Carolyn Bleach

January 2, 2012 2 Comments

Carolyn first came to Lincoln to do a Bachelor of Viticulture and Oenology degree (BV&O), in pursuit of a career change that would allow her to follow her passion. Though she had begun the program thinking she would like to own her own vineyard, after completing her BV&O a series of events led her to work on a research project surveying New Zealand vineyards to determine the incidence and distribution of the grapevine disease ‘Cylindrocarpon black foot’. As a result of this project, Carolyn began a Master’s degree investigating possible methods to control black foot disease, but the project was so ambitious that after 18 months it was upgraded to a PhD.

Now, five years into her PhD work, Carolyn is writing up the results of the many trials that comprise her research. These have included both field and in vitro studies looking at cultural, chemical, and biological methods of control. The initial studies investigated treatments to be implemented in nurseries, such as hot water treatment, chemical treatments, and the biocontrol agent Trichoderma. The hot water treatment was very effective in ridding the nursery vines of the disease pathogens, however the vines appeared to become re-infected upon planting in the vineyard.

For this reason, Carolyn focused her investigation on treating the soil and so tested treatments such as: composts, chemical fumigation, biofumigation with mustard treatments and colonization of the young roots by mycorrhizae species.  While some experiments are still being analysed, the results of a substantial part of her research have recently been submitted as a New Zealand Winegrowers report and will be of great use to the New Zealand wine industry in its fight against black foot disease.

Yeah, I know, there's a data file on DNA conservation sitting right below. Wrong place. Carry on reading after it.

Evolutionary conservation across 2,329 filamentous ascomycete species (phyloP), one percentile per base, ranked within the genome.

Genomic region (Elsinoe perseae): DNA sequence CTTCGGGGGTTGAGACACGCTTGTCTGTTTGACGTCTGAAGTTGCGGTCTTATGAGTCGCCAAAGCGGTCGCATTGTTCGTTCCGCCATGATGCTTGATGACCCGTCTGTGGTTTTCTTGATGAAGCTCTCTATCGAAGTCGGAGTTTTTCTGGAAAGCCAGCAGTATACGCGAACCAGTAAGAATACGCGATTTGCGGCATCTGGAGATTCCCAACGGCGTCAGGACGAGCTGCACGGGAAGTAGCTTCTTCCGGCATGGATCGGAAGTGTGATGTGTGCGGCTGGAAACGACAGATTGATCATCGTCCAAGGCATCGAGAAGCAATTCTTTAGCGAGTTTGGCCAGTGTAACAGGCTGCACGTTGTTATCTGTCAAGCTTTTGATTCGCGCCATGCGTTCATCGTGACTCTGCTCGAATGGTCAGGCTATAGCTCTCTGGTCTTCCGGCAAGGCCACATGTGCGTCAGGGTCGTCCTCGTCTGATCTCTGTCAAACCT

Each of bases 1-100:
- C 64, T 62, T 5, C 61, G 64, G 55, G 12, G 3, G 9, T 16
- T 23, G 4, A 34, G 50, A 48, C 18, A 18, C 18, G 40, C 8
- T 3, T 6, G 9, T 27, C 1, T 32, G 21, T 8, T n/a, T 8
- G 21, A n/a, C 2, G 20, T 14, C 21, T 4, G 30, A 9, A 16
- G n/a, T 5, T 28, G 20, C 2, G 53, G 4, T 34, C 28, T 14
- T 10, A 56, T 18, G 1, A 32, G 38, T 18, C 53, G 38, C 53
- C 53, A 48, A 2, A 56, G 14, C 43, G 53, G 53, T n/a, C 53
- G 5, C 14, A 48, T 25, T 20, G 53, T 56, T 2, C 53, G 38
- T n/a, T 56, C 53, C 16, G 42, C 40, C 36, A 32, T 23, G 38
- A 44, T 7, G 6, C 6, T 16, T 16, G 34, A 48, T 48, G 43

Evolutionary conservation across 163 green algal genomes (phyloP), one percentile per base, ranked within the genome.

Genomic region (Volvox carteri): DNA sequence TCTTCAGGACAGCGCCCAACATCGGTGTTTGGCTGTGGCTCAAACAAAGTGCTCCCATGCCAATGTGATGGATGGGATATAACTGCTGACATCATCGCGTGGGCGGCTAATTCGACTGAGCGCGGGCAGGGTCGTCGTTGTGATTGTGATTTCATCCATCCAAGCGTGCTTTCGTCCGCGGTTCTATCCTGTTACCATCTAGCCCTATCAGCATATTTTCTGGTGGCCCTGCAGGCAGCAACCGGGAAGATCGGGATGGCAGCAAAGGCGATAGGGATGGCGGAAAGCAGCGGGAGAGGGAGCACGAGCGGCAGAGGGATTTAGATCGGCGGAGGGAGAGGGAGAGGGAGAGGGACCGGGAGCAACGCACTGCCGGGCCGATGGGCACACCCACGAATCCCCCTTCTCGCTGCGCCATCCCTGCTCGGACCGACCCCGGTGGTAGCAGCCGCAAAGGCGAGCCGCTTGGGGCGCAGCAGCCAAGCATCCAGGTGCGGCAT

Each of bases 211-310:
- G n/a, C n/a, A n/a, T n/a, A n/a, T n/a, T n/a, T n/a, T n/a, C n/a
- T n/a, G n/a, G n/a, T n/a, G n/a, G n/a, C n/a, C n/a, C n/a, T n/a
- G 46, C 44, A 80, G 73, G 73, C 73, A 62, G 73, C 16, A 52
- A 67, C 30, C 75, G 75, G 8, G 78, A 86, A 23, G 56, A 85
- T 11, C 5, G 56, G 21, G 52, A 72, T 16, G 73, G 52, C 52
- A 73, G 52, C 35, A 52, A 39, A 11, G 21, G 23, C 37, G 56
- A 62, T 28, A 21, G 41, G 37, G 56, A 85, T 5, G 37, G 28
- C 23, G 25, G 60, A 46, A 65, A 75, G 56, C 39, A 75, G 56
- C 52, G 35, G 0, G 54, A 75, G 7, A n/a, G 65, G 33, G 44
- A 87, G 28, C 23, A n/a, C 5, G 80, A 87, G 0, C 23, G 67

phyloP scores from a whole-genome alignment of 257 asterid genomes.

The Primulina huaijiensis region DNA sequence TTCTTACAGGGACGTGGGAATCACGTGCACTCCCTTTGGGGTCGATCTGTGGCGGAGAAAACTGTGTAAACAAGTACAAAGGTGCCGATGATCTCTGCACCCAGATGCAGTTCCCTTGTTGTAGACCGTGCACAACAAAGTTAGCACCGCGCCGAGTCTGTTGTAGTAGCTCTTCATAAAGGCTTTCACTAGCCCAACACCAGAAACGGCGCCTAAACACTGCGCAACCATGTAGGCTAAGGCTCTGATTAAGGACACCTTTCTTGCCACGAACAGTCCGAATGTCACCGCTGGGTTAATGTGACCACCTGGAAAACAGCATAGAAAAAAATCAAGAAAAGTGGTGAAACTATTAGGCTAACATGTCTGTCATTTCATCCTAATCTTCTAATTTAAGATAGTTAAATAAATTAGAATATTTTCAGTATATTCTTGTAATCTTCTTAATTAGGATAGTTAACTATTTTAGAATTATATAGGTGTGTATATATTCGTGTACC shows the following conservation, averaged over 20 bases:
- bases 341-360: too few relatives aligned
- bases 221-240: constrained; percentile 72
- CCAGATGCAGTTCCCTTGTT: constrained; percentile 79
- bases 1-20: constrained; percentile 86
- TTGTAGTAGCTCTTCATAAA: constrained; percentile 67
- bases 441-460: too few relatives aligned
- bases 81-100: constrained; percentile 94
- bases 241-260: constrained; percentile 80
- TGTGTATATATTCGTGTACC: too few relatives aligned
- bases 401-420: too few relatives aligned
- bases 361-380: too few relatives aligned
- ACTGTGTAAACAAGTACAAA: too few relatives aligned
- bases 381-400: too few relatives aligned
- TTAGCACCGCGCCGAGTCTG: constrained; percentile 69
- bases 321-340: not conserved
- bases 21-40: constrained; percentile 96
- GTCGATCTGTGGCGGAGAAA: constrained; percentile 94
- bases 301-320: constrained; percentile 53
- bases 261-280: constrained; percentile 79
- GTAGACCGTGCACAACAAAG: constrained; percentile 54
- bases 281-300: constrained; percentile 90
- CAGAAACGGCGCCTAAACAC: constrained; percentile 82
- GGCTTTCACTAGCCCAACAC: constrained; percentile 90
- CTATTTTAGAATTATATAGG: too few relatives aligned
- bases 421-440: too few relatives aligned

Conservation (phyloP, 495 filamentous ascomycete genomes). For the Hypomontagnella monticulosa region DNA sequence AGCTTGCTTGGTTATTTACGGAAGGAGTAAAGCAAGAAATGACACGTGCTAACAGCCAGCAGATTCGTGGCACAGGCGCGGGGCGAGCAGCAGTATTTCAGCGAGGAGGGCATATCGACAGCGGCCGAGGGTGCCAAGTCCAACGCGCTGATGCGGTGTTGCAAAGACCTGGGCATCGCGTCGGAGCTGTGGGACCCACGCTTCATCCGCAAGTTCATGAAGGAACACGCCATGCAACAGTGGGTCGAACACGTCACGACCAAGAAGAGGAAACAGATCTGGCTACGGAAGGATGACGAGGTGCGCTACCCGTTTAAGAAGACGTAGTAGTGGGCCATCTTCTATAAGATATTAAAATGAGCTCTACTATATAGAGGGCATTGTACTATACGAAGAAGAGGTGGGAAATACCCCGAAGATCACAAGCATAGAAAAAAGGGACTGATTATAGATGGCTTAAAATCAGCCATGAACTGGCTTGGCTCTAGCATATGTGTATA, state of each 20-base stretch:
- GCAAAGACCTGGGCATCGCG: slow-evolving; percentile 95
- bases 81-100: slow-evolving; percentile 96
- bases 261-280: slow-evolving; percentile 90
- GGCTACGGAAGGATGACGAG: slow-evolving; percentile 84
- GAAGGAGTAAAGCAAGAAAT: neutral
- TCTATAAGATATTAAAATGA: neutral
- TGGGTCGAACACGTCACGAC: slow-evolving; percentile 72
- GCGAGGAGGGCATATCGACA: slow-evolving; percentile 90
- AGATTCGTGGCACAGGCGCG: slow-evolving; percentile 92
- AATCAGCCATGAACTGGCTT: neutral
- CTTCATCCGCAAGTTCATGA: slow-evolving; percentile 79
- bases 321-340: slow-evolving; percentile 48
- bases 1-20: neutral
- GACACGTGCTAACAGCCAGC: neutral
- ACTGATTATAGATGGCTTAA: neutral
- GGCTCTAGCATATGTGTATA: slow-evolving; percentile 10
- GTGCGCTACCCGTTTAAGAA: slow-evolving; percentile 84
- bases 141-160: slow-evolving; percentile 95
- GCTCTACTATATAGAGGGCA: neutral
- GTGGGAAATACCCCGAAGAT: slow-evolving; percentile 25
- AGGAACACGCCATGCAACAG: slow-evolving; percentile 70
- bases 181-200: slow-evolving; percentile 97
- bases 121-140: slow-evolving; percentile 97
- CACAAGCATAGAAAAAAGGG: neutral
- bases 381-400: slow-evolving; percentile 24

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  1. Ian Ferguson
    February 16, 2012 - 11:54 pm

    It has been suggested by Ian Harvey at Plantwise that you may be able to help with advice around biofumigation of soil pests using brassicas.
    We are currently looking at ways to deal with root Knot nematode in process carrot production in Mid Canterbury,. any advice or suggestions that you could provide would be greatfully recieved.

    Ian Ferguson

    • Carolyn Bleach
      February 20, 2012 - 8:59 pm

      Thank you for your enquiry. My research focused on soil borne fungi and so the control products I tested may not have any efficacy against root knot nematode, they would need to be tested. I found that biofumigation using Brassica juncea (mustard seed) most effective against black foot disease caused by soil borne Cylindrocarpon spp. There are more potent organic mustards available which could be tested as a potential biofumigation control and this would be an interesting study. I would be happy to discuss this further if you think it might be useful.


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